Physics 441/541: Homework Questions Due February 22nd

Consider a star of volume V held together by gravity. If the gas is ideal and non-relativistic, then
a)    show that the average pressure is given by:
    <P>=2/3  Ek.e./V,
   where Ek.e. is the kinetic energy due to the translational motion of all the particles.

b)  multiply the equation for hydrostatic equilibrium by 4*pi*r**3 and proceed to show that <P>=-1/3  Egr/V, where Egr is the gravitational energy of the system. Does this result agree with what you know about the virial theorem?

Imagine that you calculate a model for a stellar interior that doesn't include radiation pressure. You derive a certain radius for the star, R1. You then realize your mistake and put in an appropriate accounting of the new, increased pressure. You then proceed to calculate a new radius, R2. Qualitatively, arguing from the virial theorem, would you expect R2 to be greater, or smaller, than R1? Is this surprising? Why?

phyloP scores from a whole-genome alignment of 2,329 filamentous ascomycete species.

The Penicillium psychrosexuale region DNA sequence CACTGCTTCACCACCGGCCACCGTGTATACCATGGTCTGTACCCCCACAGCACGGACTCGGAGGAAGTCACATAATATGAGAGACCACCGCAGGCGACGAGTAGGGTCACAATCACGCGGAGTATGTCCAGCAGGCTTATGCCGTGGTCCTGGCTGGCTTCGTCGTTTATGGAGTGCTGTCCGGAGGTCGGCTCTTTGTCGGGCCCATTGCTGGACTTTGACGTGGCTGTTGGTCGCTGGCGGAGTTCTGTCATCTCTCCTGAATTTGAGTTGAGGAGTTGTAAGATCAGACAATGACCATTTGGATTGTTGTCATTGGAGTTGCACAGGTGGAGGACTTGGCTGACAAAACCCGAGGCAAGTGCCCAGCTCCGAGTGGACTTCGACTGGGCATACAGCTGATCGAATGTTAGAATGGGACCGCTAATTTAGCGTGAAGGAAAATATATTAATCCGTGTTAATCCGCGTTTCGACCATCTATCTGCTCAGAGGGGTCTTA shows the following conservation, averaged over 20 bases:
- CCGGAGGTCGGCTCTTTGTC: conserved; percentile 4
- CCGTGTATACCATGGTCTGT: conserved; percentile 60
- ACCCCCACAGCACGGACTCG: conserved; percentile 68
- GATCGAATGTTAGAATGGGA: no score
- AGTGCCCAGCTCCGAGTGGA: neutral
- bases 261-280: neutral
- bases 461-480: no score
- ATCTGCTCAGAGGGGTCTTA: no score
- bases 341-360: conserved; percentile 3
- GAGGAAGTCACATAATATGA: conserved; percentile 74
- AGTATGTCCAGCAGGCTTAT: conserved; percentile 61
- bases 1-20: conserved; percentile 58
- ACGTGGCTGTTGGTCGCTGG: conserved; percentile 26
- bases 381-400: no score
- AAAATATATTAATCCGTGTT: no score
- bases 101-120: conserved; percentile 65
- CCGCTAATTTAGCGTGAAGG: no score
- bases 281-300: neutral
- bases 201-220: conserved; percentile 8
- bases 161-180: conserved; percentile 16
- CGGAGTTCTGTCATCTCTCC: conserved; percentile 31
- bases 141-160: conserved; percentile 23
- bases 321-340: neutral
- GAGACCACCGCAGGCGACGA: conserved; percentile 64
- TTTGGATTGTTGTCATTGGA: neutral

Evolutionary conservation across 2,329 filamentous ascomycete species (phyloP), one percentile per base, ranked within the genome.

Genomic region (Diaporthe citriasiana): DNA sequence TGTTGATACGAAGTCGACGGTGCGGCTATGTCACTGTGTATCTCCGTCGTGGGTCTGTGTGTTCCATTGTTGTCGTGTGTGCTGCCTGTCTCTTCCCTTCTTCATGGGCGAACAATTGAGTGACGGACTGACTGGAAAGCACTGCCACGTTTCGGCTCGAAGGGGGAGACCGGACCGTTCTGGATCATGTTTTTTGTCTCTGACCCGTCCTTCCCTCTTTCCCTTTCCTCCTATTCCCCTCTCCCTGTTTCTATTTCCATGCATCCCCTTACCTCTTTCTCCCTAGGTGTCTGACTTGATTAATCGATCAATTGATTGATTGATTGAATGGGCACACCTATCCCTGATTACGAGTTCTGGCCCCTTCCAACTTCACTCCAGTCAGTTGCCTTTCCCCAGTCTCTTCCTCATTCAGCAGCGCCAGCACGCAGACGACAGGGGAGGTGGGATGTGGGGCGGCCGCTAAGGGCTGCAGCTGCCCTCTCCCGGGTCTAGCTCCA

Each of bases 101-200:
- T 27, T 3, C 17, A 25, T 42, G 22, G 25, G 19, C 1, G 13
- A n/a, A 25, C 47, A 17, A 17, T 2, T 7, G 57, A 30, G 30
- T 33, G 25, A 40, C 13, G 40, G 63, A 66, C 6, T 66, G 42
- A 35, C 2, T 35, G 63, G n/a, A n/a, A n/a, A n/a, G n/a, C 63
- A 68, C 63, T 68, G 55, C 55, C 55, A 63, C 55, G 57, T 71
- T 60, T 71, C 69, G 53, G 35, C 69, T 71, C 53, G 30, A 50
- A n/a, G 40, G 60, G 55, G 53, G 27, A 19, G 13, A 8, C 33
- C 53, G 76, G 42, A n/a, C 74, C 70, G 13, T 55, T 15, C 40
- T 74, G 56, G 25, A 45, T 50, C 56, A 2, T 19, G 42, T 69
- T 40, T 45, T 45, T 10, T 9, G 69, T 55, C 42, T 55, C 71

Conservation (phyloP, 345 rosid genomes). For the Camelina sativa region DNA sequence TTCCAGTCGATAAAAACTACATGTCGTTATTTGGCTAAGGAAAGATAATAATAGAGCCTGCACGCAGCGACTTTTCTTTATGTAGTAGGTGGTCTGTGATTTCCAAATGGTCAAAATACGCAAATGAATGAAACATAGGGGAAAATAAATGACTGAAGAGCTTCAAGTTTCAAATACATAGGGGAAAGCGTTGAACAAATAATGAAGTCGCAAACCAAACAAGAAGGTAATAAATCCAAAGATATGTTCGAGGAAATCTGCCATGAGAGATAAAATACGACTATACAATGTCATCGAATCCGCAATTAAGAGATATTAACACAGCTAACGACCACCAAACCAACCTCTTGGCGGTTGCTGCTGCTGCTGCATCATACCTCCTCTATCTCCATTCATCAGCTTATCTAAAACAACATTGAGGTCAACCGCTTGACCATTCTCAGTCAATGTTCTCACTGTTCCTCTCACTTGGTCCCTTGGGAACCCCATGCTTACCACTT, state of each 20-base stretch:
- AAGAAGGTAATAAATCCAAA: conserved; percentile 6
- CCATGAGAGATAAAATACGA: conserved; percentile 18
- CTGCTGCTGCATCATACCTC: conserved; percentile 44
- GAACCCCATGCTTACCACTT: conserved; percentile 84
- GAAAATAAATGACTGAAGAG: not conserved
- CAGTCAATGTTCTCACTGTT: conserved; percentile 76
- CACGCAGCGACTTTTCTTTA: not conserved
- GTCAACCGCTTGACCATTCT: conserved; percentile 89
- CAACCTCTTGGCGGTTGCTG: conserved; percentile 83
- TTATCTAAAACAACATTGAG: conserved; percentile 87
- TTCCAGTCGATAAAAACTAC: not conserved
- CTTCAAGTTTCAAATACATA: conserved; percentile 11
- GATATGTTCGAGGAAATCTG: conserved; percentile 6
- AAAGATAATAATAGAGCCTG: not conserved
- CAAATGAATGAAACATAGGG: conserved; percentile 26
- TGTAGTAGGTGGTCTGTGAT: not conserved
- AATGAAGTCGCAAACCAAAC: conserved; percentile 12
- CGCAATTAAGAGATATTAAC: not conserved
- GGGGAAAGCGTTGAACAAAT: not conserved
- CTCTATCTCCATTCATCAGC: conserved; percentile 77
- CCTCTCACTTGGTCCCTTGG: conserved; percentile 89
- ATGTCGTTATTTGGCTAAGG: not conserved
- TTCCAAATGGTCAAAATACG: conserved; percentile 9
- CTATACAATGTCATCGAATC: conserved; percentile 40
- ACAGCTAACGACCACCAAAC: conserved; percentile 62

As the Sun evolved towards the main sequence, it contracted under the influence of gravity while remaining close to hydrostatic equilibrium, and its internal temperature changed from about 30,000 K to about 6 x 106 K. (This stage of stellar evolution is called the Kelvin-Helmholtz stage.) FInd the total energy radiated during this contraction, assuming that the luminosity during this stage is the same as the present luminosity. Then, estimate the time taken to reach the main seuence.

The very crude estimates we made in class for the central conditions in the sun are a bit unappealing. To derive more realistic bounds, consider a star of mass M and radius R. Show that in hydrostatic equilibrium, the function:


decreases as r increases. Hence, show that the central pressure satisfies the inequality:

   Pc>1/6 (4*pi/3)1/3 G <rho>4/3 M2/3,

where <rho> is the average density.